What is the circular fashion and how can traceability help it?

A fundamental aspect for understanding sustainability-driven innovation is looking at how social and environmental issues are addressed across the entire product life cycle, including manufacturing, operations and disposal.

This is where circular fashion and the concept of circular economy come into play.

A definition of circular economy

What is the circular economy? How can we achieve that?

A sustainable business model, also called circular business model, is developing in opposition to the traditional linear business model.

“In a linear business model, the conceptual logic for value creation is based on a material flow where (only) virgin material enters the value chain upstream and all product value, except raw material value, is added through manufacturing and user behaviour[1]”.

On the contrary, “We define a circular business model as a business model in which the conceptual logic for value creation is based on utilizing economic value retained in products after use in the production of new offerings[2]”.

In the circular economy, a business aims to minimize resource consumption and reduce waste, while maximizing the value that can be created by operating within as many “loops” as possible.

Take back, second-hand sales, subscription and rental models are all examples of circular models with the aim of prolonging the life of existing clothing.

Examples of circular fashion models

The North Face has organized a “Take back program” initiative. The brand is helping to ensure that worn clothes don’t end up in landfills. Its “Clothes the Loop” program encourages people to drop off unwanted clothing and footwear (any condition, any brand) at the North Face retail and outlets stores. 

Resale is also becoming a new market category in the fashion world being pioneered by companies like Thred Up, The RealReal, Poshmark, followed by major e-commerce sites like eBay and Etsy that are also in the mix.

Yoox Net-A-Porter Group launched Infinity with the ambition to power a circular luxury fashion platform, while Farfetch has its own Second Life platform for second-hand goods.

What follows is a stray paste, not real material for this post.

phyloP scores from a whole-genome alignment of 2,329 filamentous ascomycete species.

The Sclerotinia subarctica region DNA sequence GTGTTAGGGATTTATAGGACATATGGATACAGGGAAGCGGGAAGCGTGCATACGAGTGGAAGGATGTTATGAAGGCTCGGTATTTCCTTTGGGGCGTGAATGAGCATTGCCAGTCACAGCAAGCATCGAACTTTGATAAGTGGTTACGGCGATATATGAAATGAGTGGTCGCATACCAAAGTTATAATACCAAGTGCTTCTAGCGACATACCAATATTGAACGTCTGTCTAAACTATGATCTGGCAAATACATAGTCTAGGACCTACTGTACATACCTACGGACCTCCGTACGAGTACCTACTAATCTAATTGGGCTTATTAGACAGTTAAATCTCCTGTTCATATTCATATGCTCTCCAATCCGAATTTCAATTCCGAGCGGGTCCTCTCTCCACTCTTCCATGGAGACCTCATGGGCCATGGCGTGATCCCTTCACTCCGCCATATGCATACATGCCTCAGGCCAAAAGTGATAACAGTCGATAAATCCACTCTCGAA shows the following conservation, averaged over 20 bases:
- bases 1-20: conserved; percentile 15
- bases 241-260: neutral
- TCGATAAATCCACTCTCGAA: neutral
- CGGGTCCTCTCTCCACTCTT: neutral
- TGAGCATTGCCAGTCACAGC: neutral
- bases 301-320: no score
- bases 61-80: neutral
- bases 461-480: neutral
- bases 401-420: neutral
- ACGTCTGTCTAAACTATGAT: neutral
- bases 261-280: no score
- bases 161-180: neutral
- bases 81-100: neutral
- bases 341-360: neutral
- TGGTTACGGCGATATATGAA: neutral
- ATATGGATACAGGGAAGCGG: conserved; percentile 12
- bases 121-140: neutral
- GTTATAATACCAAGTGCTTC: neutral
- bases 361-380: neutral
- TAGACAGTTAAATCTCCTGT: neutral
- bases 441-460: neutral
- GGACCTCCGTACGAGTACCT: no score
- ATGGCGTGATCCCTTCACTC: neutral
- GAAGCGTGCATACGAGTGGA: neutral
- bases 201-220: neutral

Traceability is the pillar

Thus, it is expected from a circular business model “to contain offerings where the ownership over the product is retained, because the retained ownership facilitates the return flow of used products to the producer[3]”.

It enables to create value from recycled and reused materials, instead of overexploiting natural resources through the use of virgin materials.

According to the Ellen McArthur Foundation, achieving the vision will require transparency and traceability across the value chain, for example on product specifications, chemical inputs, materials used, and production practices.

The ability to trace products, components, and materials, as well as the social and environmental conditions in which they were made, along the whole supply chain, including after use, is essential to prove that the product is really circular.

The digitalization of the supply chain is the most effective enabler of retained ownership, because the information about the product lifecycle will be crucial to inform after-use practices such as sorting, remaking, and recycling.

Click here to discover more about the “digitalization of your supply chain”.

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